Regulation of asymmetries in gene expression might have a significant role in cell functioning
Even the simplest of living cells have evolved intricate machinery that allows surviving, reproducing, and performing other functions under various conditions. One of the qualities that allow bacterial cells to survive and thrive in diverse, fluctuating environments is the ability to adjust their properties and behavior depending on the environmental conditions. This ability requires coordinated work of small genetic circuits that provide the cell with the means for decision-making.
The information needed for these genetic circuits to function is encoded in genes, which are stored in the cell in the form of DNA. Two main steps of gene expression are transcription and translation. Transcription is production of an RNA molecule that corresponds to the nucleotide sequence of a particular gene from the segment of DNA that contains this gene. Translation is production of protein molecules from the RNA molecule. The behavior of small genetic circuits depends, among other factors, on the ability of protein numbers to cross certain thresholds for a sufficient amount of time. In bacteria, RNA numbers largely define protein numbers and thus can be used to study the decision-making processes.
Previous studies outlined the effects of mean and variance in RNA or protein numbers on the behavior of small genetic circuits. However, the distribution of RNA or protein numbers is often highly asymmetric, and this is not accounted for when considering only the mean and variance of the distribution.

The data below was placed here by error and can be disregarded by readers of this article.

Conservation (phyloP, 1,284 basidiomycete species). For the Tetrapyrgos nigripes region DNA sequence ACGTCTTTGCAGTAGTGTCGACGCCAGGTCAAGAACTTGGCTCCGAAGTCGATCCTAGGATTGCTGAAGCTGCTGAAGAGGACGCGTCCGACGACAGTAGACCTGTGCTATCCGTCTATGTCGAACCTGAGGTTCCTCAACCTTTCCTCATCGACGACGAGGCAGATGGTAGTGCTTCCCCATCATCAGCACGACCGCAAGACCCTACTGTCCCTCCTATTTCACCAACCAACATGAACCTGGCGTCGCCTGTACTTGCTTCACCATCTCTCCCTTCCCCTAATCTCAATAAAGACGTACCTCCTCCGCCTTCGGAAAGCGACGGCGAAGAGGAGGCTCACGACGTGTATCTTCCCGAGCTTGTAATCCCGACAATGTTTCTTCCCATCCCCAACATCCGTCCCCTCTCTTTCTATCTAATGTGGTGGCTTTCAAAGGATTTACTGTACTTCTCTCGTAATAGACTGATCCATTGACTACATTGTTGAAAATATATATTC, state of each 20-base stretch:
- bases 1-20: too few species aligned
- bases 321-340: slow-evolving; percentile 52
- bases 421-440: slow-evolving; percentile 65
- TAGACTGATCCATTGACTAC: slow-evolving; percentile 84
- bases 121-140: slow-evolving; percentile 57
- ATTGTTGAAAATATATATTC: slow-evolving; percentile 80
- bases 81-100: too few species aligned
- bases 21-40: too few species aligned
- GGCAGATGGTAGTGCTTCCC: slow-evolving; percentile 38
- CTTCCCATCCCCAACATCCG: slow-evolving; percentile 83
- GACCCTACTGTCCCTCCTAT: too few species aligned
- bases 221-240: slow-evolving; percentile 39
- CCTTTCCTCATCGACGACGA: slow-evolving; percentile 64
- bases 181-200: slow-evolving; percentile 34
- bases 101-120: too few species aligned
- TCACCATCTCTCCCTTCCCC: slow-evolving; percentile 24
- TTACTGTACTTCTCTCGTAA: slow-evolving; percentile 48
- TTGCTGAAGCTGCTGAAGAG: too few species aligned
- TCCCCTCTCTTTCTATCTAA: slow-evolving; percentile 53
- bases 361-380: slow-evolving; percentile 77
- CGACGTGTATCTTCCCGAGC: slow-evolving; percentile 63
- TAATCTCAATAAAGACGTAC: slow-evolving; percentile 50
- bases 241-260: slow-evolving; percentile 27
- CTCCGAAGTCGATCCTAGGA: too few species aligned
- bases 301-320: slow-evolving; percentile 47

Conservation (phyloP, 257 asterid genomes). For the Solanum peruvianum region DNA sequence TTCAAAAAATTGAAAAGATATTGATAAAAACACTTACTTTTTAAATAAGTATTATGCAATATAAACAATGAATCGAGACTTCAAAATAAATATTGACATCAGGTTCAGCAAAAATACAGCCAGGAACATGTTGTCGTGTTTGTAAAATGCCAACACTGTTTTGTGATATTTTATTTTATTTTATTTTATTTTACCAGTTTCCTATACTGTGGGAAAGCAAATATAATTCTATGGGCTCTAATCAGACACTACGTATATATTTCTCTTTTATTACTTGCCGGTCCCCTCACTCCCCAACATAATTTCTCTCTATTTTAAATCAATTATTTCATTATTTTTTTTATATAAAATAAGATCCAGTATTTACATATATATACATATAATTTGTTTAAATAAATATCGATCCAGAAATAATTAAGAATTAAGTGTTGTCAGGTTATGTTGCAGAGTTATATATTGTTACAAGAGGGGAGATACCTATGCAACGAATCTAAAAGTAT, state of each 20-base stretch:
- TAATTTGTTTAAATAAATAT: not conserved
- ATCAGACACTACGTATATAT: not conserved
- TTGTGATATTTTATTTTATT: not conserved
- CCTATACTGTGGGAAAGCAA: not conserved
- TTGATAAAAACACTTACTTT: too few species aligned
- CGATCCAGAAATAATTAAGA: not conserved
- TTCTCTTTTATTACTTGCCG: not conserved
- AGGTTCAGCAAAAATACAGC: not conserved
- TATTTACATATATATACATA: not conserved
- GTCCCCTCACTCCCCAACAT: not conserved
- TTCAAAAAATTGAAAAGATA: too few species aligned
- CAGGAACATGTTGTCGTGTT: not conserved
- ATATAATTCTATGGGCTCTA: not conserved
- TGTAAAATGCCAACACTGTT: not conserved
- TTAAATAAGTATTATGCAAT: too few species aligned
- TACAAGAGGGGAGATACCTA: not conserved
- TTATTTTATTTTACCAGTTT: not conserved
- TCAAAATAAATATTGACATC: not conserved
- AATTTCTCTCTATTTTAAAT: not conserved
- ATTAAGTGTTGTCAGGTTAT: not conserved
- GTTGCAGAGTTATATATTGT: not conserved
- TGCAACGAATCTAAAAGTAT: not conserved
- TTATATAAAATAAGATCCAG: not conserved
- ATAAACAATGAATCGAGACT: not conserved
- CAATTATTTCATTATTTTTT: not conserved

Sofia Startceva’s dissertation demonstrates that these asymmetries can significantly affect the threshold-crossing abilities of molecular numbers. Further, these asymmetries can be regulated by DNA sequence, levels of regulatory molecules, and temperature shifts. These findings suggest that asymmetries in the distribution of RNA or protein numbers may play a key role in bacterial decision-making. The results obtained in this dissertation could be of use for investigating how regulation in bacterial transcription initiation affects functionality of natural genetic circuits and synthetic genetic constructs. This research might be of relevance especially for medicine and pharmaceutics, and possible future applications of this research may contribute to the betterment of the human society.
The doctoral dissertation of MSc (Tech) Sofia Startceva in the field of biomedical sciences and engineering titled Regulation of Single-Cell Bacterial Gene Expression at the Stage of Transcription Initiation will be publicly examined in the Faculty of Medicine and Health Technology at Tampere University at 13 o’clock on Monday 17.02.2020 in the auditorium F115 of the Arvo building, Arvo Ylpön katu 34, Tampere. The Opponent will be Professor Heinz Köppl, Technische Universität Darmstadt. The Custos will be Professor Andre S. Ribeiro, Faculty of Medicine and Health Technology of Tampere University.
The dissertation is available online at http://urn.fi/URN:ISBN:978-952-03-1440-8